Waters told his cheering audience, "If we were to listen to the propaganda of the White Helmets and others, we would encourage our governments to start dropping bombs on people in Syria. This would be a mistake of monumental proportions for us as human beings."
Days after the concert, Waters shared a series of emails he'd received from The Syria Campaign, a public relations firm representing the White Helmets, which was trying to bring Waters into the fold to help "elevate the voices of Syria's peaceful heroes."
Waters didn't respond to the emails, instead opting to do a little research on the organization. He later shared the messages with journalist Max Blumenthal, who published them on the Grayzone Project with Waters' permission.
Speaking to Radio Sputnik's By Any Means Necessary, Blumenthal suggested that the reveal shows "how alternative media can make a major international impact," since few journalists have written critically about the White Helmets over the years.
"Now, here's one of the premier survivors of the golden age of rock… talking about the White Helmets on stage," Blumenthal told show hosts Eugene Puryear and Sean Blackmon. "He basically declared that the White Helmets are, in so many words, this international propaganda organization which is not what it says it is… that they're agitating for war and that they are working hand-in-glove with jihadist groups in Syria."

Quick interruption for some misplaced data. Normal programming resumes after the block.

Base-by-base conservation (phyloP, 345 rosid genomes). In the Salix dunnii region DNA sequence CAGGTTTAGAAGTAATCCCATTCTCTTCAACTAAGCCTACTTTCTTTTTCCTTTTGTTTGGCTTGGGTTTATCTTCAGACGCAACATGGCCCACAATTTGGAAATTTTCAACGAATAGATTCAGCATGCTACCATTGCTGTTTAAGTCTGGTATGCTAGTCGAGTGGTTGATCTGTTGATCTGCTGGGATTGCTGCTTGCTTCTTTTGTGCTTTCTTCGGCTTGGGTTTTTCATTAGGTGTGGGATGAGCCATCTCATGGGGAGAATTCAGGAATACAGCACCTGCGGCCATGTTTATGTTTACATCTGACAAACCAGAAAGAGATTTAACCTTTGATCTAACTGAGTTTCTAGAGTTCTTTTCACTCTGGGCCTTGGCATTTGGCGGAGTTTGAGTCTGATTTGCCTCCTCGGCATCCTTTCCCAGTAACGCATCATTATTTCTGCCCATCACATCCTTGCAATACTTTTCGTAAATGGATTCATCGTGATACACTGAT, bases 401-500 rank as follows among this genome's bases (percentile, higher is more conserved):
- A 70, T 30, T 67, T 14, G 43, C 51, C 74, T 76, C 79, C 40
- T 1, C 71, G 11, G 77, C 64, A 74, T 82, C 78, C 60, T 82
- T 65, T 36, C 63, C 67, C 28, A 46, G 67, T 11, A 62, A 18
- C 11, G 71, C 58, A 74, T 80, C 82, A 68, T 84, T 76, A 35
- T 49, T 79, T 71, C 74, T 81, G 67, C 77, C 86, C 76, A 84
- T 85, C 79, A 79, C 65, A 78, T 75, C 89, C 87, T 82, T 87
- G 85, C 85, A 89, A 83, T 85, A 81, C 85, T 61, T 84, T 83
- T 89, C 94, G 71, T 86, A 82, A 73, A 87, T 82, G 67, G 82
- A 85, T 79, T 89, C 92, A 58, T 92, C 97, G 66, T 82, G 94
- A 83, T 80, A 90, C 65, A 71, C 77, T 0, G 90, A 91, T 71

"What Roger had done was lift the mask on the premier influence operation driving the dirty war on Syria, because it was the White Helmets that the US, that Washington, relied on as its only source of intelligence on the Syrian chemical attacks," Blumenthal stressed. He explained that "the White Helmets shoot videos of people who are supposedly injured or wounded or dying from chemical attacks and propagate them on their social media channels and then the world reacts."
Blumenthal noted that after meeting with Waters, the 74-year-old bassist handed him the emails to "show just how sort of cynical the organization was."
"I think they just assumed Roger was a dupe… they'd won over other celebrities like Coldplay, which if you compare their music to Roger's… there's no comparison," the journalist remarked. "So many A-listers were recruited by The Syria Campaign, but Roger started asking questions when he received the email."
"For someone like Roger to… go up there and make this statement, it really legitimized all of us [who'd been reporting on the White Helmets], but it also really showed that this is a real organic concern that citizens around the world have, that we're being driven to war by a fake humanitarian psyops," Blumenthal said. "And that this isn't some kind of Kremlin-directed propaganda campaign, which is what The Syria Campaign is trying to dismiss it as."
"Roger spoke for a lot of people, I think, when he delivered that message," Blumenthal said.